United front? Bannon & Priebus talk ‘economic nationalism,’ Trump deregulation, and more at CPAC
On Thursday at the 2017 Conservative Political Action Conference (CPAC), Bannon and Priebus sat down with Matt Schlapp, chairman of the American Conservative Union, which hosts the annual gathering of thousands of activists.
The “big moment,” as the interview was cast, began with a question on media accuracy. Reports of feuding between Bannon, former executive chair of Breitbart News, and Priebus, former chair of the Republican National Committee, were downplayed immediately.
“In regard to us two, I think the biggest misconception is everything that you’re reading,” Priebus told the crowd, adding that when the Republican Party and conservative movement joins together as he and Bannon have, “it can’t be stopped.”
Bannon agreed, attributing their cohesive relationship to the leadership of Trump, who the chief strategist said brought the ideas, energy and vision that could galvanize people. At one point, they were asked to comment on each other. Priebus called Bannon “incredibly loyal” and “extremely consistent,” while Bannon complimented Priebus as “unwavering.”
Not all who watched the interview were convinced.
WEIRD! Anyone Catch Bannon Grabbing Priebus and then his reaction? pic.twitter.com/YVE22Mg8TO— Impeach Donald Trump (@Impeach_D_Trump) February 23, 2017
Some took issue with the interview overall, while others praised it.
Would CPAC kick out Steve Bannon & Steve Miller from their conservative conference? Because they believe what Milo & Richard Spencer believe— Shaun King (@ShaunKing) February 23, 2017
Steve Bannon is absolutely brilliant. Makes perfect sense that so many globalist/socialist types would want him out of the WH. #CPAC— Asa J 🇺🇸 (@asamjulian) February 23, 2017
Bannon is really smart. A critical part of the Trump agenda is "The deconstruction of the regulatory state."— Laura Ingraham (@IngrahamAngle) February 23, 2017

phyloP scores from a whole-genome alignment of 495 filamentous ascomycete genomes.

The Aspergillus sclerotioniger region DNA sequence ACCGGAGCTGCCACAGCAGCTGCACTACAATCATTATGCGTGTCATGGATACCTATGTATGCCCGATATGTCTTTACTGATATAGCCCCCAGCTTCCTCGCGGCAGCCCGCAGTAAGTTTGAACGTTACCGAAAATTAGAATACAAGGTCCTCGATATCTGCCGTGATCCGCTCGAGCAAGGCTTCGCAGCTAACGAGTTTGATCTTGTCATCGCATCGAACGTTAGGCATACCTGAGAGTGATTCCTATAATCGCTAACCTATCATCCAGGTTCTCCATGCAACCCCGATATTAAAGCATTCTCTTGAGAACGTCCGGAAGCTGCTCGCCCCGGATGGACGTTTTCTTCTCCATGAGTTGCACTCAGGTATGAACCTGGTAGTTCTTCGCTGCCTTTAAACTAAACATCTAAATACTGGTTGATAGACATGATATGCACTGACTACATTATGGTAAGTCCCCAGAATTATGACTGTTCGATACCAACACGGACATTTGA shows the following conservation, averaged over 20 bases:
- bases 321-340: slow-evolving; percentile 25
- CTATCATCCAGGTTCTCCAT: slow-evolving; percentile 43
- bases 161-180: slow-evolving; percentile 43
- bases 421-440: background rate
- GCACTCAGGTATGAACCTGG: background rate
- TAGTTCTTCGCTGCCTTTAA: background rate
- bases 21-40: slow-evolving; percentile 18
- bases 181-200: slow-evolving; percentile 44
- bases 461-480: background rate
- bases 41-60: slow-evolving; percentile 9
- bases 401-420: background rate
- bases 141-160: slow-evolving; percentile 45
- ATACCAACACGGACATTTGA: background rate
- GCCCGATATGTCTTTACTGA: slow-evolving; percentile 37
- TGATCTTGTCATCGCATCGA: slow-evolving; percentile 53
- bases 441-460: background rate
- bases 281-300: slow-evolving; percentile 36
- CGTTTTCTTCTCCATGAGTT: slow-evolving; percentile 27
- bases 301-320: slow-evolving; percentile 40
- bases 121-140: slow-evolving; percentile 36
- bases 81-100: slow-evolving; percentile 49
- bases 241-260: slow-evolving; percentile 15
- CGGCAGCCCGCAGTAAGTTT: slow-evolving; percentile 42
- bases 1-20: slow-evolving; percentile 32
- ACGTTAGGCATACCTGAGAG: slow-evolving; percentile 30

Bannon called the media “corporatist” and “globalist,” adding that they “are adamantly opposed to an economic nationalist agenda.”
On carrying out that agenda, Bannon said they were “maniacally focused” to make sure “all of those promises are going to be implemented.”
The vision goes beyond changing America over the next four years, but “potentially over 40 years,” Priebus said, citing Supreme Court justice nominee Neil Gorsuch and Trump’s executive order putting into place a “constant deregulatory flow” where two regulations are repealed for every new one implemented.
Bannon and Priebus each highlighted different issues, with Bannon sounding off on more nationalist appeals than Priebus’ traditional points.
“We’re a nation with a culture and a reason for being,” Bannon said.
Priebus did hit the media just as hard as Bannon, explaining that reports on Trump during the campaign were inconsistent with what he heard back home from neighbors. But Priebus did share his feeling that the media might learn from its mistake. Bannon, however, was less optimistic, predicting the coverage would only get worse.
“If you think you’re going to win this country back without a fight, you’re mistaken,” Bannon said.
CPAC attendees weren't always on team Trump, as Senator Ted Cruz (R-Texas) won their presidential straw poll last year, but it seems like that could be changing, as other administration officials were well received.
Later, closing out the second night of the conference that runs until Sunday, Vice President Mike Pence rallied the audience with, you guessed it, more media bashing, before moving on to Trump's Cabinet picks, and promises to "rebuild the military and restore the arsenal of democracy."
Department of Education Secretary Betsy DeVos also spoke Thursday, calling President Barack Obama's transgender bathroom guidelines an "overreach" and affirming that her job "isn't to win a popularity contest."